Take the 2-minute tour ×
Stack Overflow is a question and answer site for professional and enthusiast programmers. It's 100% free, no registration required.

I have a Player class and a Stat class. The Player class has a List property where PlayerStat has a List and XP properties. I think my design is flawed because I am having trouble doing things that I think should be easy. I want to list out all Players and their XP for all Stats. Below are more details of the classes and the GetCompletePlayerStats method which is what I really don't like. I basically need to list out the XP for all stats for a Player, if the player doesn't have a stat then it should have an XP of zero. Any design help/suggestions would be appreciated.

public class Stat : EntityBase{
  public virtual string Name { get; set; }
  public virtual UnitOfMeasure Unit { get; set; }
  public virtual int UnitXP { get; set; }
public class Player : EntityBase{
  public virtual string Name { get; set; }
  public virtual IList<PlayerStat> PlayerStats { get; set; }

  public virtual List<PlayerStat> GetCompletePlayerStats(IQueryable<Stat> stats)
        var allStats = new List<PlayerStat>();
        var playerStatIds = PlayerStats.Select(ps => ps.PlayerStatistic.Id).ToList();
        if (playerStatIds.Count == 0)
            allStats.AddRange(stats.Select(stat => new PlayerStat() {PlayerStatistic = stat, XP = 0}));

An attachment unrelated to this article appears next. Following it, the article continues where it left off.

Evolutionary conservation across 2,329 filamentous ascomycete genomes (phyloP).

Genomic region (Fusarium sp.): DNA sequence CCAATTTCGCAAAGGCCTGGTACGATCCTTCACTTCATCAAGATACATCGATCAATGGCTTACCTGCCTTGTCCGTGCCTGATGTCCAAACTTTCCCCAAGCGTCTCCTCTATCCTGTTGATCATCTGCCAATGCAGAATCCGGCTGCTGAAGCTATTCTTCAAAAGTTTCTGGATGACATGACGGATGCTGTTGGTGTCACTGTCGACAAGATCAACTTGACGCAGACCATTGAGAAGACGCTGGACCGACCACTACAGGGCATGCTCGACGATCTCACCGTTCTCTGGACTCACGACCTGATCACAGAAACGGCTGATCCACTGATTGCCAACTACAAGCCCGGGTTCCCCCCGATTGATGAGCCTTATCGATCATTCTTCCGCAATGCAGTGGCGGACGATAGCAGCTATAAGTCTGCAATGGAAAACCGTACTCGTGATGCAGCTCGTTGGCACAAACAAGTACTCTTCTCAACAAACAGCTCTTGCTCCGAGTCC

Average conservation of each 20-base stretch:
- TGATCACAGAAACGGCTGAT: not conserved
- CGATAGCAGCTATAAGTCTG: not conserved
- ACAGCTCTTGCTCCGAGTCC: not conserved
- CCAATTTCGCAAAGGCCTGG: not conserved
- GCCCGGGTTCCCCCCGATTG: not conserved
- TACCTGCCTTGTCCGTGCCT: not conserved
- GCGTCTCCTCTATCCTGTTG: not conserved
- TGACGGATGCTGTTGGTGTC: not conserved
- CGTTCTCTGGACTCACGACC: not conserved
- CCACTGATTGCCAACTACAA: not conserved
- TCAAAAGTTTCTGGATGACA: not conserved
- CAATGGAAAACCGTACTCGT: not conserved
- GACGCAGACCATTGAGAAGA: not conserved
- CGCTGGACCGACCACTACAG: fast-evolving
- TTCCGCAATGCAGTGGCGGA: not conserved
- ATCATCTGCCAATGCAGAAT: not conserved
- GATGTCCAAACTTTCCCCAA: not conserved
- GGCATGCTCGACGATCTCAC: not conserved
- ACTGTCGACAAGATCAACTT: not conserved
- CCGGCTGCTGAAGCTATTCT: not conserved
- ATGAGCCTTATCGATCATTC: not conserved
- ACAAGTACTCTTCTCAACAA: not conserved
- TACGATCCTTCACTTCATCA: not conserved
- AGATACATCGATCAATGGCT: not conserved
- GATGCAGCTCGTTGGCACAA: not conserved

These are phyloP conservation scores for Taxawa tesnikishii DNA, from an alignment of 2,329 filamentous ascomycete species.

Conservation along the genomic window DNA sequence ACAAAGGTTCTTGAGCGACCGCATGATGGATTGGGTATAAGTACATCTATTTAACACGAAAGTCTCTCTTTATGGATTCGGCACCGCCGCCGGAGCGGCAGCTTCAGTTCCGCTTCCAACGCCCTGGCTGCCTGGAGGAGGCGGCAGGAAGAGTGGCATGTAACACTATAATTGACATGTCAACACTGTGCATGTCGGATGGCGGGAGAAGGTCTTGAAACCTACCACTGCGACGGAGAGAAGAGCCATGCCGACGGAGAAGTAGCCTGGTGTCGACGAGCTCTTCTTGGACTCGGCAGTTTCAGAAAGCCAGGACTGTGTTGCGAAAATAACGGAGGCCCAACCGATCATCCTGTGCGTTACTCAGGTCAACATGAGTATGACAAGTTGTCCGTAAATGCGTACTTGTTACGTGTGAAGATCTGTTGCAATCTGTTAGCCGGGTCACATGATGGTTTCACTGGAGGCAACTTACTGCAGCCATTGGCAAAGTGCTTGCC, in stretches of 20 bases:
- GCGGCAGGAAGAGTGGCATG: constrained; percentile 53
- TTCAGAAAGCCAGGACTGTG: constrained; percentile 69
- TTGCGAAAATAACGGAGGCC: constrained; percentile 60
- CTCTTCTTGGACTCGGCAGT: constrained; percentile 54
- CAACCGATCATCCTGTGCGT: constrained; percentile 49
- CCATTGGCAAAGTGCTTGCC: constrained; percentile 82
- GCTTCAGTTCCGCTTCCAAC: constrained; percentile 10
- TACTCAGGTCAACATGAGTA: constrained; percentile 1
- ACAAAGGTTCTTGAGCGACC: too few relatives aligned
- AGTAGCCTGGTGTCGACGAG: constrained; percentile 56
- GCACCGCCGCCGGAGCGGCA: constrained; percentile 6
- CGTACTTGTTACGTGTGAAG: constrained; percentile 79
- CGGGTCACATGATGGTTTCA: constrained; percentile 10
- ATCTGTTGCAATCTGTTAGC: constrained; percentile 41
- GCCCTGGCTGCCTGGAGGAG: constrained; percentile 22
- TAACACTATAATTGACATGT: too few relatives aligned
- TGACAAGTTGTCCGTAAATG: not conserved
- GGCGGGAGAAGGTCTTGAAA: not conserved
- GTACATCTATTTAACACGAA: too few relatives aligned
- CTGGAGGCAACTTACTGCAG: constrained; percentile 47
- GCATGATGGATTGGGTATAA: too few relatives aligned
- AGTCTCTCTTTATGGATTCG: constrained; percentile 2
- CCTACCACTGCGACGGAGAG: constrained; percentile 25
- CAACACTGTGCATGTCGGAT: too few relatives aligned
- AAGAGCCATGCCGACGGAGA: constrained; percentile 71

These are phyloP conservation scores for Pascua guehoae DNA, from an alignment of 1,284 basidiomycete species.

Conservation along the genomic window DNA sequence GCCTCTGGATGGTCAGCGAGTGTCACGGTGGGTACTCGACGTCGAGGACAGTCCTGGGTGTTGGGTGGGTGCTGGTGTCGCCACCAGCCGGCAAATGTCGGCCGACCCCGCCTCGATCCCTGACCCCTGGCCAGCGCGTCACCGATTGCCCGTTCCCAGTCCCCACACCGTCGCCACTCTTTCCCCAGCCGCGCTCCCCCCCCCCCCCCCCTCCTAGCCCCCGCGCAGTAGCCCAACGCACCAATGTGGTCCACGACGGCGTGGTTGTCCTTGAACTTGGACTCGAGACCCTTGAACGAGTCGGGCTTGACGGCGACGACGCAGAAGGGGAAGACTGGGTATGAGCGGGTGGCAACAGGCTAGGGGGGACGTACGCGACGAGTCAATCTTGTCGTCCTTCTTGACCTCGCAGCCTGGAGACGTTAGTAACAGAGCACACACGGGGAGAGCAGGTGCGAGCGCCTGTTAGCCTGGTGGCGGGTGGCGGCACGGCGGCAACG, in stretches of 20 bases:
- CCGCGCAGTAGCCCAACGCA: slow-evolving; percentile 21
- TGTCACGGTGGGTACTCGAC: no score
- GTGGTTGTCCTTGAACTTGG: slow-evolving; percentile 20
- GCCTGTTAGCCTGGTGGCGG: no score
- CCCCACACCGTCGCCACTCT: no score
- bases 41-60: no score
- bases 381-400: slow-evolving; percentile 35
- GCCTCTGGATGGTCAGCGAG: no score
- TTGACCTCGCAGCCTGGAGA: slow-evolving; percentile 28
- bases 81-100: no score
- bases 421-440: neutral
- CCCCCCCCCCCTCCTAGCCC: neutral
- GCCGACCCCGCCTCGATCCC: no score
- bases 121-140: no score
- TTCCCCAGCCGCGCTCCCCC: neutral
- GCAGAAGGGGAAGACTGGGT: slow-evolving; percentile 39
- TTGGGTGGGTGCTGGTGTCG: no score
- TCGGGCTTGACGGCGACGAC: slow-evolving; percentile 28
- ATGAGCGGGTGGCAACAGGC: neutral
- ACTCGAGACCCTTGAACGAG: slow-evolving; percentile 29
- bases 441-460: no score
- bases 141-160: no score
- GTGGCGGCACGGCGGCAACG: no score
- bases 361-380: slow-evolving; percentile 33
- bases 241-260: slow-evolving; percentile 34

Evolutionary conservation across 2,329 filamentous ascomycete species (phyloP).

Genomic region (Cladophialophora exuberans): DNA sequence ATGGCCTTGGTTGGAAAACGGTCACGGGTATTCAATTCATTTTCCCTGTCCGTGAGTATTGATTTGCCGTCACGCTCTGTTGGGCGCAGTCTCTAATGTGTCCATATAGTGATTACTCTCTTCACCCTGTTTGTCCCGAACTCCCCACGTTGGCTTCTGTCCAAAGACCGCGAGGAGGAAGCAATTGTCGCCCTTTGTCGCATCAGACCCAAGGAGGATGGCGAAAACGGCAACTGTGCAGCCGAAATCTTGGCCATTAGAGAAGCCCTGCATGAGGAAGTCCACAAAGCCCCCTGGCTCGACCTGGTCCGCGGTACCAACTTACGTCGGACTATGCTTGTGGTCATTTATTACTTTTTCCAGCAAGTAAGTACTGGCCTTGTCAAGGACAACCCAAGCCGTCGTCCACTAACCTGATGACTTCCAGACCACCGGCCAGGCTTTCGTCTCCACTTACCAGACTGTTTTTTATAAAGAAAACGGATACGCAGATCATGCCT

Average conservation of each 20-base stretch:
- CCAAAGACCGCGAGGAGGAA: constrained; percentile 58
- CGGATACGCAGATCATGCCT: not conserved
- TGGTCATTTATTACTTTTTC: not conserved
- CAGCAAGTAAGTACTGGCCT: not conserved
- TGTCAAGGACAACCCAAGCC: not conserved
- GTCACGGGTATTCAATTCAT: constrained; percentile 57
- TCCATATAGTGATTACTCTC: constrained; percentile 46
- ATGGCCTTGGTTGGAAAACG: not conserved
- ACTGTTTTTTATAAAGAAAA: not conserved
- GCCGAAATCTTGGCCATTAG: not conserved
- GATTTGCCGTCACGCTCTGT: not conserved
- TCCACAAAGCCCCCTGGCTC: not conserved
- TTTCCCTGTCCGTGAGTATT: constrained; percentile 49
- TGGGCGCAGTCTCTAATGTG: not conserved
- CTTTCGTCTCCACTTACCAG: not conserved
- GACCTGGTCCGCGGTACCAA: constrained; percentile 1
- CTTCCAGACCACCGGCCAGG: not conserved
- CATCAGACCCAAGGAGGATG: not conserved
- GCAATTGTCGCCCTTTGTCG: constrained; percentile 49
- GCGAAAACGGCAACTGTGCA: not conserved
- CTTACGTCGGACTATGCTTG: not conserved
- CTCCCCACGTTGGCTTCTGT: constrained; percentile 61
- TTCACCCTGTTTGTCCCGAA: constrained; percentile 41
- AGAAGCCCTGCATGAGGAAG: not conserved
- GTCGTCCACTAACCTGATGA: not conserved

var zeroStats = stats.Where(s => !playerStatIds.Contains(s.Id)).ToList();

            allStats.AddRange(zeroStats.Select(zeroStat => new PlayerStat() {PlayerStatistic = zeroStat, XP = 0}));

        return allStats;

public class PlayerStat : EntityBase{
  public virtual Stat PlayerStatistic { get; set; }
  public virtual double XP { get; set; }
share|improve this question

2 Answers 2

up vote 0 down vote accepted

I have to admit, I dont really see a major drawback in your class design so far. Of course I dont have any insight in the greater picture and how your game is designed, since this is only a little section of it.

However, you said it is the GetCompletePlayerStats that you dont really like. I had to read it several times to understand what you are trying to do here. If I saw that right, you just want to return a PlayerStat object corresponding to each given Stat object. I guess Stat has an Id field (you are using it in your method) to compare two of them for semantic equality.

Given, that I made the right assumptions so far (unfortunately, you didnt provide much info), the method can be simplified to something like:

public virtual IEnumerable<PlayerStat> GetCompletePlayerStats(IEnumerable<Stat> stats)
    foreach(Stat stat in stats)
        yield return PlayerStats.FirstOrDefault(s => stat.Id == s.PlayerStatistic.Id) ?? 
                     new PlayerStat() {PlayerStatistic = stat, XP = 0};
    yield break;

This method here doesnt require a IQueryable but rather a IEnumerable to iterate over via a foreach loop, and yield out the corresponding PlayerStats object if there is one, or create a new one with XP set to 0 otherwise (The null-coalescing operator ?? is very useful in those cases).

Hope that helps!

share|improve this answer
Yeah, that'd work, although I have some gripes with it: firstly, calling FirstOrDefault() in a loop is effectively doing a nested-loop join (one explicit loop and another loop inside FirstOrDefault) which has really bad performance with larger sets. For a small number of stats this won't matter, but I was bitten by this kind of traps too many times that I just try to avoid them whenever I can. Secondly, it gives out a lazy enumerable which will be re-evaluated on each call, which might not be what you want. And thirdly, the yield break as the last statement in the method is redundant. –  Avish Apr 7 '11 at 9:40